Memorandum of Conversation, by the Assistant Chief of the Division of Eastern European Affairs (Elbrick)

Participants: Mr. Stanislaw Mikolajczyk1
Mr. Zaleski, Secretary to Mr. Mikolajczyk
EE—C. Burke Elbrick

I told Mikolajczyk that the telegram which he and other officers of the newly-formed International Peasant Union had sent to President Truman2 had been referred to the State Department. I said that I knew he would understand that it is premature for the President or [Page 422] the Government to make an official reply to this telegram and thus to give official recognition to the Peasant Union, but that we wished him to know that this Government welcomes the broad objectives which we understand have been adopted by the Peasant Union and the sentiments which were expressed in their telegram to the President. I said that we wish to take this way of acknowledging the receipt of the telegram and of thanking the officers of the Peasant Union.

I asked Mikolajczyk whether the Union had yet adopted a constitution or a definite program and whether it considered that the roster of membership was now complete. He said that the organization had formulated its by-laws, and that the drafting of the actual program, or constitution, would be completed within the next few days. He said that he would send me a copy of the constitution at that time. As for the membership, he said that the officers are now studying the applications of Lithuanian, Estonian, Ukranian, Czech, and Slovak agrarian groups. In the case of the Lithuanians, he said that there is some division of opinion among the Lithuanians themselves, and that the decision regarding their application for membership would be withheld until such differences shall have been composed. As for the Estonians, he said that there would be no difficulty regarding their admission to membership, but he added that at present the representatives of the Estonian Agrarian Party are all in Stockholm. He said that it was improbable that any Ukrainians would be admitted to the Union because of the fact that there are so many Ukrainian factions and their status is difficult to determine.

The case of the Czech agrarians, he said, is complicated by the fact that the pre-war Agrarian Party was not reconstituted in Czechoslovakia after the war. In addition, he said that the leaders of the Czech Agrarian Party had been accused of collaboration with the Germans. He hurriedly went on to say that the Hungarians were the opponents of Czech agrarian participation in the Peasant Union and did not wish to recognize Cerny, who is now in Germany, as the representative of the Czech Agrarian Party. Mikolajczyk felt, however, that eventually this question would be settled and the Czechs admitted to membership. The Slovaks, he said, preserve their identity as a party in the new Slovak Democratic Party, and there seems to be no opposition to the admission of their representative to the Peasant Union.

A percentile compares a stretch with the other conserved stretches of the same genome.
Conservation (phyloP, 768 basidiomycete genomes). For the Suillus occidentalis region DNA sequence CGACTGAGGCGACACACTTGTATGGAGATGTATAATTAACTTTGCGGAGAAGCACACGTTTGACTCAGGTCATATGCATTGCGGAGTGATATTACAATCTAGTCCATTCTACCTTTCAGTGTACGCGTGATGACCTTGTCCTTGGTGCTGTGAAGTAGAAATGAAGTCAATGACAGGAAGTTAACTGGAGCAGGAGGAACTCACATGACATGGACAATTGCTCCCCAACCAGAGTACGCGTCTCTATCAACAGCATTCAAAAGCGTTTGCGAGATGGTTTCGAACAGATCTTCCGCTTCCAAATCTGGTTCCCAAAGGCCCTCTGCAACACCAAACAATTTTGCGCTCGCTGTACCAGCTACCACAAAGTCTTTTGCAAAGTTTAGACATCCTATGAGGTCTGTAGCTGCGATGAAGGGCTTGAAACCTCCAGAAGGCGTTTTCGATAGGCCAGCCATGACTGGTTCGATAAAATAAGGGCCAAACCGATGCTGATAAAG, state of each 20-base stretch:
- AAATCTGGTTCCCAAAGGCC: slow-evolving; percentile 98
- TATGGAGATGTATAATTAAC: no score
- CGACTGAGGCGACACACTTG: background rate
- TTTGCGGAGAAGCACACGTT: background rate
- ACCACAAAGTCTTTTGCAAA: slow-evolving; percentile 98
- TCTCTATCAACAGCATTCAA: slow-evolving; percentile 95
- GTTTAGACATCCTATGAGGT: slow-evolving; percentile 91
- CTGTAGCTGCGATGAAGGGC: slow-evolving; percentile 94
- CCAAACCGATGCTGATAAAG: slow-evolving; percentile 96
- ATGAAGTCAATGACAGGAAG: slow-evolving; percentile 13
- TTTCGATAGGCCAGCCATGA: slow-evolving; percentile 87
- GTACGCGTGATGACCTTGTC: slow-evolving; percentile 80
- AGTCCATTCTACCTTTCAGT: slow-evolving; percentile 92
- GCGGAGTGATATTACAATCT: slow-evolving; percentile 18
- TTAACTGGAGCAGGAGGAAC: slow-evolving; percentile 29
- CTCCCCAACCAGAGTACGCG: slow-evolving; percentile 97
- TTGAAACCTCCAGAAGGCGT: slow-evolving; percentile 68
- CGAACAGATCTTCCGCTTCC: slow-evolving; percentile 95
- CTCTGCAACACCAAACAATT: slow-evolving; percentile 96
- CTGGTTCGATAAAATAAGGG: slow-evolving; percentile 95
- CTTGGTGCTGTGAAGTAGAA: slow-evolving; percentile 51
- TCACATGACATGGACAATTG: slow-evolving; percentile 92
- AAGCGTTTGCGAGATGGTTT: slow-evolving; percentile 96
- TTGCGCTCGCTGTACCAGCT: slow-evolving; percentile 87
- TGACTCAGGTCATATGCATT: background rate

I remarked to Mikolajczyk that possibly no one appreciated more than he the importance of bringing as many elements as possible into the Peasant Union. Mikolajczyk said that he was fully aware of the importance of this aspect of the matter and he sincerely hoped and believed, with respect to the Czech representatives, that favorable action would be taken shortly on their application for admission. In [Page 423] reply to my inquiry, he went on to say that there had possibly been some doubt as to the validity of Buzesti’s claim to represent Maniu3 and the Rumanian Agrarian Party, but that this matter had now been clarified by the arrival in this country of the “real representative” of Maniu who would take Buzesti’s place as an officer of the Union. He could not, however, remember the name of the new Rumanian representative.

C. Burke Elbrick
  1. Former Polish Vice Premier (1945–1947) and exile leader of the Polish Peasant Party; President of the International Peasant Union.
  2. The telegram under reference, dated May 26, 1948, read as follows:

    “The annual conference of the International Peasant Union considers it a pleasant duty to express its gratitude to the Government of the United States and through it to the American people for the shelter and moral support that are being given to us.

    “The country of Washington, Jefferson and Lincoln, and of their democratic and freedom loving traditions is today the hope of all men and nations oppressed by the international Communist conspiracy who believe that it will not abandon them but will continue bravely the fight for peace based on human justice until their liberation has been attained.

    “Valuing the efforts of the United States for a true and durable peace as well as for international understanding and collaboration through the United Nations on the basis of the Atlantic Charter, the Charter of the United Nations, and the Four Freedoms proclaimed by President Roosevelt, we take this opportunity to assure you of our most loyal cooperation in these efforts. We are fully aware of the difficulty of the task that confronts the International Peasant Union and are confident that by performing it we shall be able to contribute to these efforts.”

    “President Stanislaw Mikolajczyk, Vice Presidents Vladko Macek, Ferenc Nagy, Milan Gavrilovic, Grigore Buzesti, Secretary General George M. Dimitrov.”

    The officers of the International Peasant Union were all exiled leaders of various eastern European peasant parties: Maček—Croatian Peasant Party, Nagy—Hungarian Smallholders Party, Gavrilovic—Serbian Agrarian Party, Buzesti—Romanian Peasant Party, Dimitrov—Bulgarian Agrarian Union.

  3. Iuliu Maniu, leader of the Romanian National Peasant Party; in October 1947 sentenced to life imprisonment for alleged conspiracy against the Romanian state.